'My past will not define my future'

Geoffrey’s family, once flourishing, lost everything during the war. Today, thanks to Geoffrey’s time at Kira Farm Development Centre, the family are back on their feet and this enterprising young man is helping the community

Geoffrey was born into a happy, thriving, successful family. His father was a well-known builder and, unlike many families, he managed to provide for young Geoffrey and his six siblings.

As the family were relatively well off they didn’t do much farming, instead they paid other people to grow food on their land. When war broke out with the Lord’s Resistance Army (LRA) the family’s comfortable life was transformed overnight. They had to move into an Internally Displaced Persons (IDP) camp where they were supposed to be safe, however Geoffrey’s sister was killed during an LRA raid on the camp. It was a devastating blow for the family.

Heavy drinking

In deep sorrow Geoffrey’s father turned to heavy drinking and, by the end of the war, he had become an alcoholic. As a result of his addiction he was unable to secure building contracts as he had in the past and the family struggled for money. ‘The war changed our family forever,’ says Geoffrey. ‘I had to learn how to work on people’s land to get money for school fees for me and my siblings, it was very hard.’

Self-pity to positivity

When Geoffrey won a place at Kira Farm Development Centre he realised it was his golden ticket to a better life. ‘The training at Kira Farm gave me a better attitude towards work,’ he says. ‘When I laboured at home it felt like a burden, but on Kira I learned to do everything with joy. Kira also helped me appreciate the life God has given me.’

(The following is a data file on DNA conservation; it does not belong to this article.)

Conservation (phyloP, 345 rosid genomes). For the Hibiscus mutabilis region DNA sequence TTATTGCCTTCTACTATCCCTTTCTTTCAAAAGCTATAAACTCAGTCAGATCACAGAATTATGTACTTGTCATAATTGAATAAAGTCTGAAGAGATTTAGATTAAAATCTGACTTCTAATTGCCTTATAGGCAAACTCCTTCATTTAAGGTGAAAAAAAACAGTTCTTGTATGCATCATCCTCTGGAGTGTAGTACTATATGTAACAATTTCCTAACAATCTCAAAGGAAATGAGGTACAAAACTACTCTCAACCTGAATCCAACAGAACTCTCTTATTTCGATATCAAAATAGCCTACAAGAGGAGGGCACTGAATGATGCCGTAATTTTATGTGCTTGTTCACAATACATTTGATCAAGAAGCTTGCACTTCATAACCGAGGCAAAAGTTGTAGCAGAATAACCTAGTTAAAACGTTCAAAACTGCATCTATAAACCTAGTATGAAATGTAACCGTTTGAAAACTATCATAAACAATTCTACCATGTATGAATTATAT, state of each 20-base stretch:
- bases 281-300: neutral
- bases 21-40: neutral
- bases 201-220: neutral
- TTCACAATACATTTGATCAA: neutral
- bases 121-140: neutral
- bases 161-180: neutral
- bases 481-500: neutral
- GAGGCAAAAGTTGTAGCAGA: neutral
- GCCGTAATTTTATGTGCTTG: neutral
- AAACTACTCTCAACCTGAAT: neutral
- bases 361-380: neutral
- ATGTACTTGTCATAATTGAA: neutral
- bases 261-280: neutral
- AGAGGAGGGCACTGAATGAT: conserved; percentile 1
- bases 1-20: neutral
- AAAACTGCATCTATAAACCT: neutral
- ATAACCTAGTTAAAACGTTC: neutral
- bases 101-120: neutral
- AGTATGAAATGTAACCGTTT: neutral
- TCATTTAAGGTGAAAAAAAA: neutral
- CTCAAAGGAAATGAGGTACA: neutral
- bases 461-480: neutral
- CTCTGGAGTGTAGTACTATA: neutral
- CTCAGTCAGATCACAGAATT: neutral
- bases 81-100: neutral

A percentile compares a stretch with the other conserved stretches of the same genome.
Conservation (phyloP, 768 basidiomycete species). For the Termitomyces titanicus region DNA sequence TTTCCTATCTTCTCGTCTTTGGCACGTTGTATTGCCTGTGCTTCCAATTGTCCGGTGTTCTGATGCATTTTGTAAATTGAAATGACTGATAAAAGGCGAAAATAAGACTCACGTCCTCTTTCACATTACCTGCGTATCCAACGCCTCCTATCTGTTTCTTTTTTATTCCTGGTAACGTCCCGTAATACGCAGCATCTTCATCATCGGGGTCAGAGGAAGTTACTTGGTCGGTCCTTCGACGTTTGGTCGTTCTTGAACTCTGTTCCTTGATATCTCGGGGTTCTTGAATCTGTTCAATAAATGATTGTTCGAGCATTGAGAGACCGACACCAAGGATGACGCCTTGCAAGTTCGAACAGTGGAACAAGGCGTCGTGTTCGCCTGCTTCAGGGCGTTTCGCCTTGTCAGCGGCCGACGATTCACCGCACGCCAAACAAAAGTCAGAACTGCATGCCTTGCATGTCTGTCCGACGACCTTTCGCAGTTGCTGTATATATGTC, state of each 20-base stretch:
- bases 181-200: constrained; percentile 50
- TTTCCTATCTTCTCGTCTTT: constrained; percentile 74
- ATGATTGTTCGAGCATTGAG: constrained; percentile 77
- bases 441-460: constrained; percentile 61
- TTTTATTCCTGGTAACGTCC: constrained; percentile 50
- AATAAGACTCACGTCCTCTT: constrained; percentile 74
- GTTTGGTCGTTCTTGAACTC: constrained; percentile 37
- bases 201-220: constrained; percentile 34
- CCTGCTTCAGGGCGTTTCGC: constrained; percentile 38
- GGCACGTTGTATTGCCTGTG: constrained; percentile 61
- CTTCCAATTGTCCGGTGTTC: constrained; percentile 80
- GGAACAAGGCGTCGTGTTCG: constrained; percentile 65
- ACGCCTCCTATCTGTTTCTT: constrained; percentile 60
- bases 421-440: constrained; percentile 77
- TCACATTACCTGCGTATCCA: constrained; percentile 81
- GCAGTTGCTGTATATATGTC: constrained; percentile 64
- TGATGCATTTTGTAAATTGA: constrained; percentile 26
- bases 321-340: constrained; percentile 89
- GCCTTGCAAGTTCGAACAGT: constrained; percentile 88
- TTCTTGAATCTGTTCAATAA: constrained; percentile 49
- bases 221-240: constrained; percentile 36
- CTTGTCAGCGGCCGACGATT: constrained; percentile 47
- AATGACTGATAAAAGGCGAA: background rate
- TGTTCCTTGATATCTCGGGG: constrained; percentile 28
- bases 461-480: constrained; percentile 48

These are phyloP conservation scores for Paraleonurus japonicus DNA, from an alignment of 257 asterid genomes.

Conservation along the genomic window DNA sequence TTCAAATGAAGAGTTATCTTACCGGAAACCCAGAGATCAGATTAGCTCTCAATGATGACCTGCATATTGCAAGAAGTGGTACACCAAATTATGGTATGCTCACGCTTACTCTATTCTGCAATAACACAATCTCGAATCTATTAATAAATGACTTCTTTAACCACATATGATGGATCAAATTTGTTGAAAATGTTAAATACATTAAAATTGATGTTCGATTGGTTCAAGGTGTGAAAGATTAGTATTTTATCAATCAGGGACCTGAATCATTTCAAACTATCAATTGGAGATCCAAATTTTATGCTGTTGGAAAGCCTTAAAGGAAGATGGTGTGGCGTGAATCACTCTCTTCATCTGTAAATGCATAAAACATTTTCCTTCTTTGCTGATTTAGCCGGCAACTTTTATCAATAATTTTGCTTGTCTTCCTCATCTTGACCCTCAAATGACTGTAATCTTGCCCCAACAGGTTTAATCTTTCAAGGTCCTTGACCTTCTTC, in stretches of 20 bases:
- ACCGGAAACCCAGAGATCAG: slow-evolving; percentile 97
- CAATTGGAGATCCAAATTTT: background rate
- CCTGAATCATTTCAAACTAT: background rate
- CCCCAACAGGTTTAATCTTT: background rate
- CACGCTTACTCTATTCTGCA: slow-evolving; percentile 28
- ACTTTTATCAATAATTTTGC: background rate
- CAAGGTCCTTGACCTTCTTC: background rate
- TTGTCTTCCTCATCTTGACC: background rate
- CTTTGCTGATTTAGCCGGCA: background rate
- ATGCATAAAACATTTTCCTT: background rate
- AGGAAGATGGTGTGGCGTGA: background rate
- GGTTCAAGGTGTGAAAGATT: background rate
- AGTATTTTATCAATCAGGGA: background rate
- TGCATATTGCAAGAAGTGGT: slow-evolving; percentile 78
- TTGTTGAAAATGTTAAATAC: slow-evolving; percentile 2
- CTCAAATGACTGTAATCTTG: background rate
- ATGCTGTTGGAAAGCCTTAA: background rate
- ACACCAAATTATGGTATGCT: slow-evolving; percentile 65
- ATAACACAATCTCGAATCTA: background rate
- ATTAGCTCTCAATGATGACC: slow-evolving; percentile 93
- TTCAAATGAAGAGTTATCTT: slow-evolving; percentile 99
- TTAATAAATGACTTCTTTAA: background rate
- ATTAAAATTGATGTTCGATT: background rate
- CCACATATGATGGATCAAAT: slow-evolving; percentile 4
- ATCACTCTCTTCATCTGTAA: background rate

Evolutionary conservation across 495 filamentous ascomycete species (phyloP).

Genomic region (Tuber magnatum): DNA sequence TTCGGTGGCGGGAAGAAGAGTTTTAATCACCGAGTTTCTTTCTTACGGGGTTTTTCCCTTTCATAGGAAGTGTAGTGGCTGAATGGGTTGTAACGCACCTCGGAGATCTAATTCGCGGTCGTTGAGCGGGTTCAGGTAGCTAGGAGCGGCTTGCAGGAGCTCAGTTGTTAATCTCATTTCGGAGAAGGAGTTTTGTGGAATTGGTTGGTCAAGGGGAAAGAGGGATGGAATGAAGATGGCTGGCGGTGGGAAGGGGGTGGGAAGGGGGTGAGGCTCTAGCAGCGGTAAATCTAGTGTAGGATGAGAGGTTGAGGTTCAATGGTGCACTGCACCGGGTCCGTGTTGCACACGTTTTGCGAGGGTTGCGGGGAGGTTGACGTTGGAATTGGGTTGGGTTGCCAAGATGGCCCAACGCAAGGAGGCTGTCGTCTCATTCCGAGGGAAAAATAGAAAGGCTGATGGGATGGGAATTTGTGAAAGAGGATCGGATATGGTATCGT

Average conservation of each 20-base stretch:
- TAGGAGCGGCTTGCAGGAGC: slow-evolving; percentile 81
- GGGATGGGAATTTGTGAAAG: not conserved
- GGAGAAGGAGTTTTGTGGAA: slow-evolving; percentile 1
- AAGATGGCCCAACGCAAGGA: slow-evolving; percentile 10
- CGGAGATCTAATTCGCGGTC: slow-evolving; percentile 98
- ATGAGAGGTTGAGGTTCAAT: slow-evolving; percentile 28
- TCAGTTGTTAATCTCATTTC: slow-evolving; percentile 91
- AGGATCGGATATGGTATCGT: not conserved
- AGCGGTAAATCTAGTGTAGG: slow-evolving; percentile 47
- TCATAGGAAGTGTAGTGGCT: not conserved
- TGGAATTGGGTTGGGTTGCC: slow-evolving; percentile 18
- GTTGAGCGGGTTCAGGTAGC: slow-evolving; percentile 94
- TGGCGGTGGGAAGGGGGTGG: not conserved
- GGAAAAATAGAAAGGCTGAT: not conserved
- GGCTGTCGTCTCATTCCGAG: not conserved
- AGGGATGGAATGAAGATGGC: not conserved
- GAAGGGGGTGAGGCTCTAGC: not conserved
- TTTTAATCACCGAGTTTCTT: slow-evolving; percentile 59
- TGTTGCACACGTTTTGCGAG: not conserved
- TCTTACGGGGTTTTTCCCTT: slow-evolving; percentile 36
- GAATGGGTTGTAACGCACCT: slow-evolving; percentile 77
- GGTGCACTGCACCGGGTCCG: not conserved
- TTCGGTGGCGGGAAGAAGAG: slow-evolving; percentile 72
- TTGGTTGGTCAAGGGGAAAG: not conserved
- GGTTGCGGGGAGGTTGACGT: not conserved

Consumed with self-pity, Geoffrey had been blinded to any thoughts of a better future. ‘Once I heard about the terrible pasts of my fellow-trainees I realised I had nothing to complain about,’ he explains. ‘By the time I left Kira I was positive about life and full of ideas to improve my future.’

Helping his father

On his return Geoffrey was keen to help his father. ‘While on Kira I prayed to God to give me the patience and knowledge to help my father stop drinking,’ he explains. ‘It has not been an easy journey but my father is changing a lot.’ Geoffrey’s father has cut back on his drinking and has agreed to accept Geoffrey’s help in managing the finances for any building contract he gets. Three months ago they won a building contract for a two-storey building and by the end of the contract they will have made £666.

Farming God’s Way

Thanks to Geoffrey’s support all of his brothers are back in school now. When they are not building, Geoffrey and his family are practising Farming God’s Way (conservation farming), something which has taken them a bit of getting used to. ‘When I introduced this type of farming to my parents they complained that it was really hard work,’ he laughs. ‘However, after seeing our last harvest, which was so big, everyone is impressed and wants to do it again.’

Geoffrey has also teamed up with another Kira Farm graduate, Bernard, and together they have opened up a carpentry workshop where they are training two youths in carpentry skills, passing on the skills they acquired at Kira Farm. He is also in a village savings group (a traditional bank would be inaccessible to Geoffrey), and is helping his father re-register his construction company so that they can bid for local building contracts which will help provide employment for others. ‘My past will not define my future,’ smiles Geoffrey.


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